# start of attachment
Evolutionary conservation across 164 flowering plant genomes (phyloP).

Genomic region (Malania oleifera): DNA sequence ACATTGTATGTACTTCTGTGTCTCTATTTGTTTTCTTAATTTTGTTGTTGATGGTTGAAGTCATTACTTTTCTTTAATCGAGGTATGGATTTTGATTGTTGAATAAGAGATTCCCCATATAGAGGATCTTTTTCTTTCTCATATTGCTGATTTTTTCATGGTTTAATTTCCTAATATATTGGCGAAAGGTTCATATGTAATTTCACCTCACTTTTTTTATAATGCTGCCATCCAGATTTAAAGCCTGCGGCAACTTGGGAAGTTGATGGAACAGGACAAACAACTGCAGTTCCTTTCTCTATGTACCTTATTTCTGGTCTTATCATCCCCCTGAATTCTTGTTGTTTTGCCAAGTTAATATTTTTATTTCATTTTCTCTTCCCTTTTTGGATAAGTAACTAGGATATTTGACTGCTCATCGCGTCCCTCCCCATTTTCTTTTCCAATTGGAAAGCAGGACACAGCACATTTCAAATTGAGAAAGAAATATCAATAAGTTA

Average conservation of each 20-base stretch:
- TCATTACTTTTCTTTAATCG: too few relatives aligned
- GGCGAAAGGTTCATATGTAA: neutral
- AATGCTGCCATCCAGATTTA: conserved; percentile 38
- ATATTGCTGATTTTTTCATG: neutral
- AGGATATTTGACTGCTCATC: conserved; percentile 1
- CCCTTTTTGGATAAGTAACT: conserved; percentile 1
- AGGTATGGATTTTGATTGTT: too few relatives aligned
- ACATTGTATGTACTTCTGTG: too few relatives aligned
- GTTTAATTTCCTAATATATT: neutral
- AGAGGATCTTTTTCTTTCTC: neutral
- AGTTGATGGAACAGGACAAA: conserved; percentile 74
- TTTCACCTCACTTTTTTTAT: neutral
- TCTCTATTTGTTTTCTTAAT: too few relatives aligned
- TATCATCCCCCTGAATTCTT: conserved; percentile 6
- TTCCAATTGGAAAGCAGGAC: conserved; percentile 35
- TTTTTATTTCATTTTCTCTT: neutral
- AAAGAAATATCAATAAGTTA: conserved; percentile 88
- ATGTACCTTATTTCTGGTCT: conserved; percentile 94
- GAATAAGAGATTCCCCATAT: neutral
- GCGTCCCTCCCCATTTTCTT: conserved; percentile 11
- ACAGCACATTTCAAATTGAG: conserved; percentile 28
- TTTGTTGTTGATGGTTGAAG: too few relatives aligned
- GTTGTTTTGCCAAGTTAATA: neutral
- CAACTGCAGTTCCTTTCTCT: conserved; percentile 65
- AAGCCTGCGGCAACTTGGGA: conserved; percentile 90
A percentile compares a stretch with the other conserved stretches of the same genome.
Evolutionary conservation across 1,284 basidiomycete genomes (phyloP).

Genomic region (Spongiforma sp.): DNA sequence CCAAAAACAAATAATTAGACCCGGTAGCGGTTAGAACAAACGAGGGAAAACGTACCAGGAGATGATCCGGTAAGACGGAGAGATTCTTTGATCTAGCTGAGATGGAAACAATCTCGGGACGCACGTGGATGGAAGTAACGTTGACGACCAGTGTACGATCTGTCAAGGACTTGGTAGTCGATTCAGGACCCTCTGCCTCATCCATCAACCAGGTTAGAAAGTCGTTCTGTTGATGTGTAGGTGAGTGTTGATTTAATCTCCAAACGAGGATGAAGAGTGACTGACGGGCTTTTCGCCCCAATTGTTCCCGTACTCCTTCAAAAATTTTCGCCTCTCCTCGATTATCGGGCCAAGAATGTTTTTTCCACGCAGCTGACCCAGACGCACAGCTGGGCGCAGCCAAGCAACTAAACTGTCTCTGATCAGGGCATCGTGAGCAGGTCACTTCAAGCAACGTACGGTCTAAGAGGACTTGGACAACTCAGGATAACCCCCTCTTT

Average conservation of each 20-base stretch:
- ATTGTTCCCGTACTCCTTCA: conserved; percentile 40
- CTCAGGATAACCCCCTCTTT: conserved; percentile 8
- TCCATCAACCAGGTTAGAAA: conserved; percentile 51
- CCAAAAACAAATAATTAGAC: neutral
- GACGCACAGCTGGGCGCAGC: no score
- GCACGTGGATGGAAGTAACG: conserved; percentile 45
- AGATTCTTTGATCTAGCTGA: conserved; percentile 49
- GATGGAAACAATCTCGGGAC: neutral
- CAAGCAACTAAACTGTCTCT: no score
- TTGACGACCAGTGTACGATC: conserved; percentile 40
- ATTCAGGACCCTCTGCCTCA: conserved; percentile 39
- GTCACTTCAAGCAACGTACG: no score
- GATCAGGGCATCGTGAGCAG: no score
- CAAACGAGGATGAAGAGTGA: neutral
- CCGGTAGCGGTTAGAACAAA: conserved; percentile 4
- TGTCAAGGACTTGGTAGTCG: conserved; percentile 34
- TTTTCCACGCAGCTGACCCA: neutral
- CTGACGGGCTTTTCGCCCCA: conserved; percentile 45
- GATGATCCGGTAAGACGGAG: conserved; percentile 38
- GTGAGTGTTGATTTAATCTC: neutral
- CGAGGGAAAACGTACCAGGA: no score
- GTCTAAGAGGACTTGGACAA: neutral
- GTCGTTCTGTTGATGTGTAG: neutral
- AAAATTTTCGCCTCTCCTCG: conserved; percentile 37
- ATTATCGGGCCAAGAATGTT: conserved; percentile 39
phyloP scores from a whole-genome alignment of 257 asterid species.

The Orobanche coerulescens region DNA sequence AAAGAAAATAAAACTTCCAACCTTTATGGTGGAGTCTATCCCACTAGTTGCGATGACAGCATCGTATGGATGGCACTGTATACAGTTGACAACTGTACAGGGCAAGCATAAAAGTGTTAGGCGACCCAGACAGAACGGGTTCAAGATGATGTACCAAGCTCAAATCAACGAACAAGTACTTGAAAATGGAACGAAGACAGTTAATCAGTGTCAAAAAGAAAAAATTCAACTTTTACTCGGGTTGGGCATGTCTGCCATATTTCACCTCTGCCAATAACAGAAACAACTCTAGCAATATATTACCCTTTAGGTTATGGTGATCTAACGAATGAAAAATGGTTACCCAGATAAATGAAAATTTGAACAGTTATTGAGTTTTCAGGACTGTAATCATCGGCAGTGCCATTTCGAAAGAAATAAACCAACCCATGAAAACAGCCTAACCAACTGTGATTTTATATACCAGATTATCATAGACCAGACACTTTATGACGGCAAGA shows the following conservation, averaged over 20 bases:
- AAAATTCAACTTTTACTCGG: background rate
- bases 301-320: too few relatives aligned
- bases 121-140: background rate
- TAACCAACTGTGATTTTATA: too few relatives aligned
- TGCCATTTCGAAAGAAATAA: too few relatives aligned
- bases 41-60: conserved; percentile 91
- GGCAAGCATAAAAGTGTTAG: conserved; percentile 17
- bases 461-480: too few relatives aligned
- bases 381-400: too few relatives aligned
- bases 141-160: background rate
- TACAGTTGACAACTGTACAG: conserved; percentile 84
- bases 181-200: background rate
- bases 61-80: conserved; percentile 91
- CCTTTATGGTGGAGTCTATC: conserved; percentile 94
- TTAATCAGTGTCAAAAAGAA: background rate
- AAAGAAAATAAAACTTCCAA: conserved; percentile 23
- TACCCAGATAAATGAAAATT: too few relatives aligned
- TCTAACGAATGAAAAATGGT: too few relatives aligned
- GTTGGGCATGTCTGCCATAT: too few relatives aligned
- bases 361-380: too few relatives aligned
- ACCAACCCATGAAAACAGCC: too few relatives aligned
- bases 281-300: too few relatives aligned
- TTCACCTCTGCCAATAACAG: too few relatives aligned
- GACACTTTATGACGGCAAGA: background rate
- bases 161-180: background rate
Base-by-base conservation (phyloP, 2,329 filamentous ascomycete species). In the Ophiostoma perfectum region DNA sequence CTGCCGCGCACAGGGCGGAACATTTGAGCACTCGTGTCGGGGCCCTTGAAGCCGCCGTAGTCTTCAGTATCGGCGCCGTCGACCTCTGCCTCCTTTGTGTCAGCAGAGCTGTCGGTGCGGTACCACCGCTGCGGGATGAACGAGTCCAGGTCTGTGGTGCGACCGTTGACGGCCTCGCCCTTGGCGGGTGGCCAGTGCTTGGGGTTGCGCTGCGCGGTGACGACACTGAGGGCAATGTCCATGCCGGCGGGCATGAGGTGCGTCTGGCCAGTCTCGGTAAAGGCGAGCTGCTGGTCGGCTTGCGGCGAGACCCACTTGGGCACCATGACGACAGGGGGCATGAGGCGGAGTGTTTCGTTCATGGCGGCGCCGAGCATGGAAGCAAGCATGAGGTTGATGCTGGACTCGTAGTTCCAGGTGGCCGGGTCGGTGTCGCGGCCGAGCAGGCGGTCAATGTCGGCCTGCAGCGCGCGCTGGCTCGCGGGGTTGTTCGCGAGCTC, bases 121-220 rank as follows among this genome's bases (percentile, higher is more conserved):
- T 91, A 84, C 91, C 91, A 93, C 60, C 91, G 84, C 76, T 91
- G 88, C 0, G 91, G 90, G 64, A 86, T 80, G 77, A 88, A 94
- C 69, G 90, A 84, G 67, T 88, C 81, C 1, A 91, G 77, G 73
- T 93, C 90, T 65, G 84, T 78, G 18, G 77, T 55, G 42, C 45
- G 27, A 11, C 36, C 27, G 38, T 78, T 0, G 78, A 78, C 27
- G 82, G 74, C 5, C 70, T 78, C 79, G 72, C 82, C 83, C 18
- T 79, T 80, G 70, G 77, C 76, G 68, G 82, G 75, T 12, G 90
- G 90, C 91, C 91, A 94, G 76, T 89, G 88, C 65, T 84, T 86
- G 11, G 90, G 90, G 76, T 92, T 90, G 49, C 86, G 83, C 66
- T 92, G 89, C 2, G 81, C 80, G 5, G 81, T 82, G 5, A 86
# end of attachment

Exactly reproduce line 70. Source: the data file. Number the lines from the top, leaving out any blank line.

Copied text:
- TACAGTTGACAACTGTACAG: conserved; percentile 84